The High Life

In Tirana, MPs refuse to let politics get in the way of business

The High Life

In Tirana, MPs refuse to let politics get in the way of business

Friday, 19 February, 1999

Albania has become much like the new film "The Truman Show" - by day the politicians accuse each other of corruption and incompetence, while by night they sit in the Rogner Hotel sipping on gin and tonics. Away from the public eye in the Pirro Cafe, located in the western-style Rogner Hotel, the Democrats and the ruling Socialist's leading political leaders enjoy a few hours of relaxation over western-priced cappuccinos and drinks.

At the initiation of Dan Everts, OSCE representative in Albania, a good-will soccer match was organised between the government and the opposition Democratic Party (DP) on January 30th. The night game was televised live on state television. The illuminated soccer stadium in the middle of Tirana looked like a space ship. In the end, the government won 1-0. Most of Albania missed the goal because of an electrical power shortage. This promoted Gazi, a Tirana taxi driver, to sarcastically say, "Our political leaders are so corrupt they even steal the light of day."

Newspapers are full of stories of corruption, and political attacks by both the government and the opposition. The DP has been accused of blowing-up electrical power lines, while the government has been accused of running the Vlora-based speed boats that transport refugees and drugs to neighbouring Italy.

Meanwhile, the West continues to applaud the "success" story of the year--the meeting between Prime Minister Pandeli Majko and DP leader Sali Berisha. The new-found co-operation between the government and the opposition has been followed-up with western-sponsored conferences. Members from both the government and the opposition sit around tables and discuss cultural, political and social issues. These showcases highlight the West's ability to bring the warring parties together, but fall short of resolving the number one issue, corruption.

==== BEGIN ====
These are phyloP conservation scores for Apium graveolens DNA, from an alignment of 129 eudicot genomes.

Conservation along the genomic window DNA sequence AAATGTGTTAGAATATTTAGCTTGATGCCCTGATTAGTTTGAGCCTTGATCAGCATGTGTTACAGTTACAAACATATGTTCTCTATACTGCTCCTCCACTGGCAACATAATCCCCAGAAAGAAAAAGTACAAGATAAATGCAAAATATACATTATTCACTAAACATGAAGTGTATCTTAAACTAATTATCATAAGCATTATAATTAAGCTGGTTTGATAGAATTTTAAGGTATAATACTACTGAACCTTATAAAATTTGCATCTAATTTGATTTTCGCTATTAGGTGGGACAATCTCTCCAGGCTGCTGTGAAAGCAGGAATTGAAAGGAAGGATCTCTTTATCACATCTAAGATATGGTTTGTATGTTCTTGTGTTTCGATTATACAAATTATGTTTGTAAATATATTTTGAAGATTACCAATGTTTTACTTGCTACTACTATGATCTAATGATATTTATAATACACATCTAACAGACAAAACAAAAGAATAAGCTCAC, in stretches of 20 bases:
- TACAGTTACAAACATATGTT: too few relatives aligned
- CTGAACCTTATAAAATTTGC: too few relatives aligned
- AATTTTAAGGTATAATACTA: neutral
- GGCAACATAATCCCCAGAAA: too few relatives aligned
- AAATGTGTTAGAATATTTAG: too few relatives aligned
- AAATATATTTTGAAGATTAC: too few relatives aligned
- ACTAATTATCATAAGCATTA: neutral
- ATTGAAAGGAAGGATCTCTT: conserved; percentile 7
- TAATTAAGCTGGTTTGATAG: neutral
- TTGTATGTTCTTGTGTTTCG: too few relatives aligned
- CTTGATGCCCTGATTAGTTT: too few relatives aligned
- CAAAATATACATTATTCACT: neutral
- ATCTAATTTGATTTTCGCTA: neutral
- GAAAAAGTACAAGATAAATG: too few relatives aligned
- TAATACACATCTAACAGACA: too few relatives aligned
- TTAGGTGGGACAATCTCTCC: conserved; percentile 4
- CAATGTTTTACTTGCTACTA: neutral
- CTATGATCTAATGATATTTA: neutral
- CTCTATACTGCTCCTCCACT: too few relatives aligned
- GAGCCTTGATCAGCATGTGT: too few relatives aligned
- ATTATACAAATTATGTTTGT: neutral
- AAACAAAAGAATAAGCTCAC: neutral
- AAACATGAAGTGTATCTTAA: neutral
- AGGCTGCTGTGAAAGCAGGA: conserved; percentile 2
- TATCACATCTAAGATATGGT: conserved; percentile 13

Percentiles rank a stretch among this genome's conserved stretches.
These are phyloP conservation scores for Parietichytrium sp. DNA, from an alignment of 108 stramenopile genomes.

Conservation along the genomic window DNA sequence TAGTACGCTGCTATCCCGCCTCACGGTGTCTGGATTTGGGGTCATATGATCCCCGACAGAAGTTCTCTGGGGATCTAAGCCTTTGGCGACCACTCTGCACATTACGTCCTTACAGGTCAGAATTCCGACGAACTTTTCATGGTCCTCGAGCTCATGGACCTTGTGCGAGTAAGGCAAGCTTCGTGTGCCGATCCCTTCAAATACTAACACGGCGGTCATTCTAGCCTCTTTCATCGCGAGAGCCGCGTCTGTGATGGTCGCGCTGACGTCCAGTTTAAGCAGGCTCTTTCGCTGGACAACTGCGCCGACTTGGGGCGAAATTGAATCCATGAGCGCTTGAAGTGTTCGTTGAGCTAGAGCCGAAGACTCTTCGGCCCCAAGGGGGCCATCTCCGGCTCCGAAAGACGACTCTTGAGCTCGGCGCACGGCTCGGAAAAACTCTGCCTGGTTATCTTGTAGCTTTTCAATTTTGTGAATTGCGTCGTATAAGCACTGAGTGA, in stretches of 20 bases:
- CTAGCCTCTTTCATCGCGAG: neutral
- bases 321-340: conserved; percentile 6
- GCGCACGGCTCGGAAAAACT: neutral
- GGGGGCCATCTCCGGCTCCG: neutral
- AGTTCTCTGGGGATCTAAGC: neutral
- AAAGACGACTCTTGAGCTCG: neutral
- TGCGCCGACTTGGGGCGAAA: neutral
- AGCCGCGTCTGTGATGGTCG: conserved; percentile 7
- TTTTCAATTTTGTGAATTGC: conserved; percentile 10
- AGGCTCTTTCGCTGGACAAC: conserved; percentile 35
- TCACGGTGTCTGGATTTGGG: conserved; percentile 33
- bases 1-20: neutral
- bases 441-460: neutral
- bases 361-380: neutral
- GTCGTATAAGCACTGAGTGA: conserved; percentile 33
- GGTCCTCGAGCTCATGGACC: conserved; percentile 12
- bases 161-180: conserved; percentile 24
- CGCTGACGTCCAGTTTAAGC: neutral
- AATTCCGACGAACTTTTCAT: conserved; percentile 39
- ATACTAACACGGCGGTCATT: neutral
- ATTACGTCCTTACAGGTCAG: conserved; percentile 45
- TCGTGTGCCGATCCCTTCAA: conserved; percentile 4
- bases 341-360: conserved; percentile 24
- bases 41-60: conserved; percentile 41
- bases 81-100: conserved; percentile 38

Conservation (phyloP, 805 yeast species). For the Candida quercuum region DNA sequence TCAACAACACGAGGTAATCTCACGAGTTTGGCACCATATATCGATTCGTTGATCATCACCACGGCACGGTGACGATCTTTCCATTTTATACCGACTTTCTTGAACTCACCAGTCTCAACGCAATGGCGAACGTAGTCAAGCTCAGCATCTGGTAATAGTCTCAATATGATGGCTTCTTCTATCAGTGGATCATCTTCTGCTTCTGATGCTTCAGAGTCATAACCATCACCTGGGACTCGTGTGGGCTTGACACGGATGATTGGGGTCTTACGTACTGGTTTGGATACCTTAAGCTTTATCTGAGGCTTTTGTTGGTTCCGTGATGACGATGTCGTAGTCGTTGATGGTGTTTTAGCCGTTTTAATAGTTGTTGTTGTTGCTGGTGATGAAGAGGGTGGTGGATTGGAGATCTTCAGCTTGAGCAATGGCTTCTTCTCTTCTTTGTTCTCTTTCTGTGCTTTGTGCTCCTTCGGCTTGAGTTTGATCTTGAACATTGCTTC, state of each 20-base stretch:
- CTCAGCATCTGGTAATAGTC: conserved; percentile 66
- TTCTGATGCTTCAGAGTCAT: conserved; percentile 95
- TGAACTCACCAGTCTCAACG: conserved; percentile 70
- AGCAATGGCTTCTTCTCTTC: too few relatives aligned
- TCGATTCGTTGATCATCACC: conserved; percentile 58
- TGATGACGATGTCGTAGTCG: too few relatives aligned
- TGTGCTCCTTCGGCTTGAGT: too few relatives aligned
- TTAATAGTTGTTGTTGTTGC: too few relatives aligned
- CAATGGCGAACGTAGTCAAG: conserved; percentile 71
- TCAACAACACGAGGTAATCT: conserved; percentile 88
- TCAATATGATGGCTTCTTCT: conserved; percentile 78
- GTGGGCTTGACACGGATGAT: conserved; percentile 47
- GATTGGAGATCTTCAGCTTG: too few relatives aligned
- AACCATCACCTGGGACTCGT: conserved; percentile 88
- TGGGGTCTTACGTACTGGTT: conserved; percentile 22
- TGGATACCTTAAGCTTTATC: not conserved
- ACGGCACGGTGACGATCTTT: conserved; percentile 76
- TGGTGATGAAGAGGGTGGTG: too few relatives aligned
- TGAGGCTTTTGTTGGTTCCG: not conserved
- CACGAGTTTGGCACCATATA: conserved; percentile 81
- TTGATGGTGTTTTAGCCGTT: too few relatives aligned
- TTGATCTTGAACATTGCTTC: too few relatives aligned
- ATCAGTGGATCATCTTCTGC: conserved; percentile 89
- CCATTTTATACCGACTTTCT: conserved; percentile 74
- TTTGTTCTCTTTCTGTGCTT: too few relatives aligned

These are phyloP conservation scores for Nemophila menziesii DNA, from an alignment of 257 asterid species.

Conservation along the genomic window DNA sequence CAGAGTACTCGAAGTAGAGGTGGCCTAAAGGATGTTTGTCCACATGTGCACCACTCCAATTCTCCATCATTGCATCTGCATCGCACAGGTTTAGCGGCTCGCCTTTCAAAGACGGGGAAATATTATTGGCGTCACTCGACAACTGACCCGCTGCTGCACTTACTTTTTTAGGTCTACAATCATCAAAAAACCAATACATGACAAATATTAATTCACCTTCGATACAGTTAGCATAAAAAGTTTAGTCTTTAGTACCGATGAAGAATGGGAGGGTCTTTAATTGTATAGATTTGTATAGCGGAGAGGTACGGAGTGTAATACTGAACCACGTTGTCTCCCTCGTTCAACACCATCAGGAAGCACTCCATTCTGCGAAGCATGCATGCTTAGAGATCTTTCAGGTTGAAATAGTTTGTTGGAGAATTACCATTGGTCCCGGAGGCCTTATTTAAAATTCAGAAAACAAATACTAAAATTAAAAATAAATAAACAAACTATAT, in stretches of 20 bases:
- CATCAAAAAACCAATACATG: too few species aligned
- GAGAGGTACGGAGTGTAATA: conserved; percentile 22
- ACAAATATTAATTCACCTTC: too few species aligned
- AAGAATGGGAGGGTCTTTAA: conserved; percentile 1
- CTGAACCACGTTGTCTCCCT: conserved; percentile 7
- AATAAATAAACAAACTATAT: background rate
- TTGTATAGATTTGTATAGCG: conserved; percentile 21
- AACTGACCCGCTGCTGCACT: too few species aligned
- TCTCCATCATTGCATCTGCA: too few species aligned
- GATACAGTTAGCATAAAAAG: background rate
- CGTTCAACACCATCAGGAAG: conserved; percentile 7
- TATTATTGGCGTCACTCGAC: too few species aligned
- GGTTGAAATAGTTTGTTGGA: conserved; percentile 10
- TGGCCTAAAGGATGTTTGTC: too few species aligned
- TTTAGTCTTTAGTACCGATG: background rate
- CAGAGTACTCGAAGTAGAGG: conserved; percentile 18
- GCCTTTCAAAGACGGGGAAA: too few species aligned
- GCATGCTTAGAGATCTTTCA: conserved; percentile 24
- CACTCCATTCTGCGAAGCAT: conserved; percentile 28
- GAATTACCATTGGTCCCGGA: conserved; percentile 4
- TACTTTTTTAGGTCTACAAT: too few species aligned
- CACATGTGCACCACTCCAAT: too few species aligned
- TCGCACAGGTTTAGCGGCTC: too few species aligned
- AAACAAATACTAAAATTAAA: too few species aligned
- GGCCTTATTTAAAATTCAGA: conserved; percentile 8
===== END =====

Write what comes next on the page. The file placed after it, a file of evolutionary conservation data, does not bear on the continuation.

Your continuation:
Both the government and the opposition go through the motions of public service, while driving around in BMWs and sporting the latest fashions from Paris and Milan--all on salaries of just $200 a month.

Though defined by their political parties--e.g., Democrats, Socialists, Democratic Alliance, Social Democrats--these names have nothing to do with either political ideologies, nor short and long term economic plans. The greatest success to date has been Majko's war on kiosks. Over 100 illegal kiosks built on public property during Berisha's term in office have been bulldozed. The idea was to show visible change to the public.

The government is cautious when introducing new policies. Choices have less to do with the immediate needs of the people and more with avoiding direct confrontation with the opposition, the mafia, or for that matter the government's own leadership. Consequently, the show goes on during the day. The government blames the opposition for being an obstacle, while the oppositions blames the government for being incompetent and corrupt. One thing is for sure, Albania will be the only European country that will enter the 21st century with a candle in one hand and a mobile phone in the other.

Fron Nazi is an IWPR senior editor.

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